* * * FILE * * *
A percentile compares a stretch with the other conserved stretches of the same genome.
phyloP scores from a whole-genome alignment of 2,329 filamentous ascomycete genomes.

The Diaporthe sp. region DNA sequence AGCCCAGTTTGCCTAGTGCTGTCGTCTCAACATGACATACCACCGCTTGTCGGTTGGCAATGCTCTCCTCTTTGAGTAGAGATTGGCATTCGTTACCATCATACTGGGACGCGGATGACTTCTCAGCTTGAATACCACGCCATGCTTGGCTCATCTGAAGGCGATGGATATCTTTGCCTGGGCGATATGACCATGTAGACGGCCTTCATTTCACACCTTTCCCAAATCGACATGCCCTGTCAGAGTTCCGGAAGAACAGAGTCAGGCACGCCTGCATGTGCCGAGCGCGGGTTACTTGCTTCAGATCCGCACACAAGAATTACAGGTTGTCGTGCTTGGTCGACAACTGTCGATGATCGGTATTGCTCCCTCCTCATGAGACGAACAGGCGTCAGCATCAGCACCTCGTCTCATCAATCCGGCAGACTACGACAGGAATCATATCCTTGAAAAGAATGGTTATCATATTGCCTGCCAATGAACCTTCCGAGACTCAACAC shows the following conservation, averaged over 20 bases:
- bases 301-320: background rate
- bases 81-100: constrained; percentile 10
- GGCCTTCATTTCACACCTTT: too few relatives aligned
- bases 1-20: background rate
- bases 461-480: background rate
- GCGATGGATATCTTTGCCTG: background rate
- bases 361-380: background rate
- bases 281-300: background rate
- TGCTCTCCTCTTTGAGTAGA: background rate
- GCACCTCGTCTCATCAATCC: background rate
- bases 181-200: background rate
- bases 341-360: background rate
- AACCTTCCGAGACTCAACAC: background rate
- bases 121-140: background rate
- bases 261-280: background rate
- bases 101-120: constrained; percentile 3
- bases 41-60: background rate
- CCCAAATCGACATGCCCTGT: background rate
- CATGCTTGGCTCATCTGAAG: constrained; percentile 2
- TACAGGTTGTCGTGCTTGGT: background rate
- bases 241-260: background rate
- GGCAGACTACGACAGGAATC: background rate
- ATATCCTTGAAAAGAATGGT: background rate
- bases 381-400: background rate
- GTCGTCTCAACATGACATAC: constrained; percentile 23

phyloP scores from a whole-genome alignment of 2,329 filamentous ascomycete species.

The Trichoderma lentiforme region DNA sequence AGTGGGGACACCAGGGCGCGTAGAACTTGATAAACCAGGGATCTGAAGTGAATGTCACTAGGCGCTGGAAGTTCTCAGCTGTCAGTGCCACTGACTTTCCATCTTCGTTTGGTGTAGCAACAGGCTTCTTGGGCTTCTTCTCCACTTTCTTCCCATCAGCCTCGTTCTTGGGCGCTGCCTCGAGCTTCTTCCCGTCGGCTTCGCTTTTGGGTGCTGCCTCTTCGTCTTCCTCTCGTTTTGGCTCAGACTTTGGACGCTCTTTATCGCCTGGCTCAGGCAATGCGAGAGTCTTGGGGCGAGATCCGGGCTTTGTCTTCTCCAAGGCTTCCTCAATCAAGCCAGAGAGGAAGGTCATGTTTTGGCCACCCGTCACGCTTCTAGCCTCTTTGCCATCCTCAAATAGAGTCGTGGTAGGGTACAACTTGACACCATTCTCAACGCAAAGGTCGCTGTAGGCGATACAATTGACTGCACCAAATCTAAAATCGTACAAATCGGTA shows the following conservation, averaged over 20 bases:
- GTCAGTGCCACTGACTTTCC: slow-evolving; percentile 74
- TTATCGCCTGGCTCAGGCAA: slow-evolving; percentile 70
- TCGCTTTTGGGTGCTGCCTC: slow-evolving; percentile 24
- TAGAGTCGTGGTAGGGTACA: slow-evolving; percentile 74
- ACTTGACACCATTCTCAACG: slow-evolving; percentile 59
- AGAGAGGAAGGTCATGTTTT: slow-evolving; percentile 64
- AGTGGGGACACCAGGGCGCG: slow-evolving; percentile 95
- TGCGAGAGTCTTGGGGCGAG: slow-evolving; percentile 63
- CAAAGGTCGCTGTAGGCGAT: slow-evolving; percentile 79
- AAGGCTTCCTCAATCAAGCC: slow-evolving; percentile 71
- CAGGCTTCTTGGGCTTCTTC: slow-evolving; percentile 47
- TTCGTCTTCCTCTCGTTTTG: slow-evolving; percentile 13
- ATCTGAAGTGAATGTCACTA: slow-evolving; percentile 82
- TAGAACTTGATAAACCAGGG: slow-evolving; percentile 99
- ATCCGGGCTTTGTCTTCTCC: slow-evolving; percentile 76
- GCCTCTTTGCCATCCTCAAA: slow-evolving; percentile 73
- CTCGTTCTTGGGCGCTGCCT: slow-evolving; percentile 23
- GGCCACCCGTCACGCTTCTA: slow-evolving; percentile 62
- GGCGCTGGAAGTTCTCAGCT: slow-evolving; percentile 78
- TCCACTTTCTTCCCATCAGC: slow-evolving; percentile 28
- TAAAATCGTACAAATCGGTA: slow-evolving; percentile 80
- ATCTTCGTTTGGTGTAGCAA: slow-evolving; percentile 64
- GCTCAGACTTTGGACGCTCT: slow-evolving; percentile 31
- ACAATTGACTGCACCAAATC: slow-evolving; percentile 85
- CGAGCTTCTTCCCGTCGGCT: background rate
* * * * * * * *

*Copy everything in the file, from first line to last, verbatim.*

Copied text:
A percentile compares a stretch with the other conserved stretches of the same genome.
phyloP scores from a whole-genome alignment of 2,329 filamentous ascomycete genomes.

The Diaporthe sp. region DNA sequence AGCCCAGTTTGCCTAGTGCTGTCGTCTCAACATGACATACCACCGCTTGTCGGTTGGCAATGCTCTCCTCTTTGAGTAGAGATTGGCATTCGTTACCATCATACTGGGACGCGGATGACTTCTCAGCTTGAATACCACGCCATGCTTGGCTCATCTGAAGGCGATGGATATCTTTGCCTGGGCGATATGACCATGTAGACGGCCTTCATTTCACACCTTTCCCAAATCGACATGCCCTGTCAGAGTTCCGGAAGAACAGAGTCAGGCACGCCTGCATGTGCCGAGCGCGGGTTACTTGCTTCAGATCCGCACACAAGAATTACAGGTTGTCGTGCTTGGTCGACAACTGTCGATGATCGGTATTGCTCCCTCCTCATGAGACGAACAGGCGTCAGCATCAGCACCTCGTCTCATCAATCCGGCAGACTACGACAGGAATCATATCCTTGAAAAGAATGGTTATCATATTGCCTGCCAATGAACCTTCCGAGACTCAACAC shows the following conservation, averaged over 20 bases:
- bases 301-320: background rate
- bases 81-100: constrained; percentile 10
- GGCCTTCATTTCACACCTTT: too few relatives aligned
- bases 1-20: background rate
- bases 461-480: background rate
- GCGATGGATATCTTTGCCTG: background rate
- bases 361-380: background rate
- bases 281-300: background rate
- TGCTCTCCTCTTTGAGTAGA: background rate
- GCACCTCGTCTCATCAATCC: background rate
- bases 181-200: background rate
- bases 341-360: background rate
- AACCTTCCGAGACTCAACAC: background rate
- bases 121-140: background rate
- bases 261-280: background rate
- bases 101-120: constrained; percentile 3
- bases 41-60: background rate
- CCCAAATCGACATGCCCTGT: background rate
- CATGCTTGGCTCATCTGAAG: constrained; percentile 2
- TACAGGTTGTCGTGCTTGGT: background rate
- bases 241-260: background rate
- GGCAGACTACGACAGGAATC: background rate
- ATATCCTTGAAAAGAATGGT: background rate
- bases 381-400: background rate
- GTCGTCTCAACATGACATAC: constrained; percentile 23

phyloP scores from a whole-genome alignment of 2,329 filamentous ascomycete species.

The Trichoderma lentiforme region DNA sequence AGTGGGGACACCAGGGCGCGTAGAACTTGATAAACCAGGGATCTGAAGTGAATGTCACTAGGCGCTGGAAGTTCTCAGCTGTCAGTGCCACTGACTTTCCATCTTCGTTTGGTGTAGCAACAGGCTTCTTGGGCTTCTTCTCCACTTTCTTCCCATCAGCCTCGTTCTTGGGCGCTGCCTCGAGCTTCTTCCCGTCGGCTTCGCTTTTGGGTGCTGCCTCTTCGTCTTCCTCTCGTTTTGGCTCAGACTTTGGACGCTCTTTATCGCCTGGCTCAGGCAATGCGAGAGTCTTGGGGCGAGATCCGGGCTTTGTCTTCTCCAAGGCTTCCTCAATCAAGCCAGAGAGGAAGGTCATGTTTTGGCCACCCGTCACGCTTCTAGCCTCTTTGCCATCCTCAAATAGAGTCGTGGTAGGGTACAACTTGACACCATTCTCAACGCAAAGGTCGCTGTAGGCGATACAATTGACTGCACCAAATCTAAAATCGTACAAATCGGTA shows the following conservation, averaged over 20 bases:
- GTCAGTGCCACTGACTTTCC: slow-evolving; percentile 74
- TTATCGCCTGGCTCAGGCAA: slow-evolving; percentile 70
- TCGCTTTTGGGTGCTGCCTC: slow-evolving; percentile 24
- TAGAGTCGTGGTAGGGTACA: slow-evolving; percentile 74
- ACTTGACACCATTCTCAACG: slow-evolving; percentile 59
- AGAGAGGAAGGTCATGTTTT: slow-evolving; percentile 64
- AGTGGGGACACCAGGGCGCG: slow-evolving; percentile 95
- TGCGAGAGTCTTGGGGCGAG: slow-evolving; percentile 63
- CAAAGGTCGCTGTAGGCGAT: slow-evolving; percentile 79
- AAGGCTTCCTCAATCAAGCC: slow-evolving; percentile 71
- CAGGCTTCTTGGGCTTCTTC: slow-evolving; percentile 47
- TTCGTCTTCCTCTCGTTTTG: slow-evolving; percentile 13
- ATCTGAAGTGAATGTCACTA: slow-evolving; percentile 82
- TAGAACTTGATAAACCAGGG: slow-evolving; percentile 99
- ATCCGGGCTTTGTCTTCTCC: slow-evolving; percentile 76
- GCCTCTTTGCCATCCTCAAA: slow-evolving; percentile 73
- CTCGTTCTTGGGCGCTGCCT: slow-evolving; percentile 23
- GGCCACCCGTCACGCTTCTA: slow-evolving; percentile 62
- GGCGCTGGAAGTTCTCAGCT: slow-evolving; percentile 78
- TCCACTTTCTTCCCATCAGC: slow-evolving; percentile 28
- TAAAATCGTACAAATCGGTA: slow-evolving; percentile 80
- ATCTTCGTTTGGTGTAGCAA: slow-evolving; percentile 64
- GCTCAGACTTTGGACGCTCT: slow-evolving; percentile 31
- ACAATTGACTGCACCAAATC: slow-evolving; percentile 85
- CGAGCTTCTTCCCGTCGGCT: background rate